Autonomous robots can inspect nuclear power plants, clean up oil spills in the ocean, accompany fighter planes into combat and explore the surface of Mars.
Yet for all their talents, robots still can't make a cup of tea.
That's because tasks such as turning the stove on, fetching the kettle and finding the milk and sugar require perceptual abilities that, for most machines, are still a fantasy.
Among them is the ability to make sense of 3-D objects. While it's relatively straightforward for robots to "see" objects with cameras and other sensors, interpreting what they see, from a single glimpse, is more difficult.
Duke University graduate student Ben Burchfiel says the most sophisticated robots in the world can't yet do what most children do automatically, but he and his colleagues may be closer to a solution.
Burchfiel and his thesis advisor George Konidaris, now an assistant professor of computer science at Brown University, have developed new technology that enables machines to make sense of 3-D objects in a richer and more human-like way.
A robot that clears dishes off a table, for example, must be able to adapt to an enormous variety of bowls, platters and plates in different sizes and shapes, left in disarray on a cluttered surface.
Humans can glance at a new object and intuitively know what it is, whether it is right side up, upside down or sideways, in full view or partially obscured by other objects.
Even when an object is partially hidden, we mentally fill in the parts we can't see.
Their robot perception algorithm can simultaneously guess what a new object is, and how it's oriented, without examining it from multiple angles first. It can also "imagine" any parts that are out of view.
A robot with this technology wouldn't need to see every side of a teapot, for example, to know that it probably has a handle, a lid and a spout, and whether it is sitting upright or off-kilter on the stove.
The researchers say their approach, which they presented 12 July at the 2017 Robotics: Science and Systems Conference in Cambridge, Massachusetts, makes fewer mistakes and is three times faster than the best current methods.
This is an important step toward robots that function alongside humans in homes and other real-world settings, which are less orderly and predictable than the highly controlled environment of the lab or the factory floor, Burchfiel said.
With their framework, the robot is given a limited number of training examples, and uses them to generalize to new objects.
"It's impractical to assume a robot has a detailed 3-D model of every possible object it might encounter, in advance," Burchfiel says.
The researchers trained their algorithm on a dataset of roughly 4,000 complete 3-D scans of common household objects: an assortment of bathtubs, beds, chairs, desks, dressers, monitors, nightstands, sofas, tables and toilets.
Each 3-D scan was converted into tens of thousands of little cubes, or voxels, stacked on top of each other like LEGO blocks to make them easier to process.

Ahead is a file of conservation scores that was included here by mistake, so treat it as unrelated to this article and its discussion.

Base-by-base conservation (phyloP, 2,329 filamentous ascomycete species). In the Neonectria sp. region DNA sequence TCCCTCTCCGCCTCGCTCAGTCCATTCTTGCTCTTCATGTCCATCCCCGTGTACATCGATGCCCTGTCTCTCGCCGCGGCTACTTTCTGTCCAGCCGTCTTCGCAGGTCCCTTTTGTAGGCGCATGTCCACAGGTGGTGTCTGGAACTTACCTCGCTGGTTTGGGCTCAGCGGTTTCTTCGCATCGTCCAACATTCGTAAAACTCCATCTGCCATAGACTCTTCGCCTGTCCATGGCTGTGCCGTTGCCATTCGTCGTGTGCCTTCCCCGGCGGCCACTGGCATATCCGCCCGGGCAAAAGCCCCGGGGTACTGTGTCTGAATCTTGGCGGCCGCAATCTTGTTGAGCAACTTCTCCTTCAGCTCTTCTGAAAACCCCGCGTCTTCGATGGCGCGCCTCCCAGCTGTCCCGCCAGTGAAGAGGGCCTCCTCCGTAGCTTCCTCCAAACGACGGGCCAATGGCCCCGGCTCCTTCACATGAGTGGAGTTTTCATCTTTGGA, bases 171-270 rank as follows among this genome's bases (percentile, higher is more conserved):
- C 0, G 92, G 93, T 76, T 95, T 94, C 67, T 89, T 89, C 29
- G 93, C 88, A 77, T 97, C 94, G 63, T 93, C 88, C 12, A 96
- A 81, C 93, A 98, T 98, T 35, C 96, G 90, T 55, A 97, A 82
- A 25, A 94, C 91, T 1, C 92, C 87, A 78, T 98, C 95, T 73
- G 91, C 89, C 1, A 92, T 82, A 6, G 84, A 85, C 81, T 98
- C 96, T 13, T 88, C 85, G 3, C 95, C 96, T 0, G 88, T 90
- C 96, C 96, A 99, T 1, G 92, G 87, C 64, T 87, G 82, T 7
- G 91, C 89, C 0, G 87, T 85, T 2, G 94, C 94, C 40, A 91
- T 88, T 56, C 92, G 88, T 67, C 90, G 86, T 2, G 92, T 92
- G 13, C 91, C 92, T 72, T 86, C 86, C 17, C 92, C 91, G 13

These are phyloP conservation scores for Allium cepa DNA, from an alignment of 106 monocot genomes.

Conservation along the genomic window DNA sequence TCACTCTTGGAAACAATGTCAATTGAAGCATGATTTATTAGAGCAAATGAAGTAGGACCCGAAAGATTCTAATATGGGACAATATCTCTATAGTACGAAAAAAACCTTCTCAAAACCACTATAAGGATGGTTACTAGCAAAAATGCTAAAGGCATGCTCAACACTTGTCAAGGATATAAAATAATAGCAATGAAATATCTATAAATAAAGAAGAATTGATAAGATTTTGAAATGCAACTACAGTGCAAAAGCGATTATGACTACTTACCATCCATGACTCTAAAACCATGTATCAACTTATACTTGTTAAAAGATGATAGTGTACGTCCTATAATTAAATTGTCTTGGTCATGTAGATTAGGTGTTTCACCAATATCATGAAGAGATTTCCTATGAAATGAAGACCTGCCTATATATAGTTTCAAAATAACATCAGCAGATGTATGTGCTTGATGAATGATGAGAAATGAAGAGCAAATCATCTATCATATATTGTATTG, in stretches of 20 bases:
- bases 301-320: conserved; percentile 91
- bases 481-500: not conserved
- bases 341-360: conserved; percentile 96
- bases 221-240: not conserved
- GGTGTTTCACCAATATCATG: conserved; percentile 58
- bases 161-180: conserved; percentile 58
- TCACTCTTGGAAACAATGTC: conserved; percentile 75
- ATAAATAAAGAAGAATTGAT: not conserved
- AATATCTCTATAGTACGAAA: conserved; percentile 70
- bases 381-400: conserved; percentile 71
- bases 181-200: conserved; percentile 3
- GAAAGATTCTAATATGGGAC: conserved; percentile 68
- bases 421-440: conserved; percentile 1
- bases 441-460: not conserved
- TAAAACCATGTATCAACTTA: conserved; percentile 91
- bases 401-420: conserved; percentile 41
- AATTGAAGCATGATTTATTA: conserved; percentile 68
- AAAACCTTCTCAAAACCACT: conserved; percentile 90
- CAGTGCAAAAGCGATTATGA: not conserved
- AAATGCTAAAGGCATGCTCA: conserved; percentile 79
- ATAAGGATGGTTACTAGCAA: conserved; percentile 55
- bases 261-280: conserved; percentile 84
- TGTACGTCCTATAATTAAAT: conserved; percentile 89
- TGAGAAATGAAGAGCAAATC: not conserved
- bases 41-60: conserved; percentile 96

The algorithm learned categories of objects by combing through examples of each one and figuring out how they vary and how they stay the same, using a version of a technique called probabilistic principal component analysis.
When a robot spots something new - say, a bunk bed - it doesn't have to sift through its entire mental catalogue for a match. It learns, from prior examples, what characteristics beds tend to have.
Based on that prior knowledge, it has the power to generalize like a person would -- to understand that two objects may be different, yet share properties that make them both a particular type of furniture.
To test the approach, the researchers fed the algorithm 908 new 3-D examples of the same 10 kinds of household items, viewed from the top.
From this single vantage point, the algorithm correctly guessed what most objects were, and what their overall 3-D shapes should be, including the concealed parts, about 75 per cent of the time - compared with just over 50 per cent for the state-of-the-art alternative.
It was also capable of recognizing objects that were rotated in various ways, which the best competing approaches can't do.
While the system is reasonably fast -the whole process takes about a second - it is still a far cry from human vision, Burchfiel said.
For one, both their algorithm and previous methods were easily fooled by objects that, from certain perspectives, look similar in shape. They might see a table from above, and mistake it for a dresser.
"Overall, we make a mistake a little less than 25 per cent of the time, and the best alternative makes a mistake almost half the time, so it is a big improvement," Burchfiel says. "But it still isn't ready to move into your house. You don't want it putting a pillow in the dishwasher."
Now the team is working on scaling up their approach to enable robots to distinguish between thousands of types of objects at a time.
"Researchers have been teaching robots to recognize 3-D objects for a while now," Burchfield said. What's new, he explained, is the ability to both recognize something and fill in the blind spots in its field of vision, to reconstruct the parts it can't see.
"That has the potential to be invaluable in a lot of robotic applications," Burchfiel said.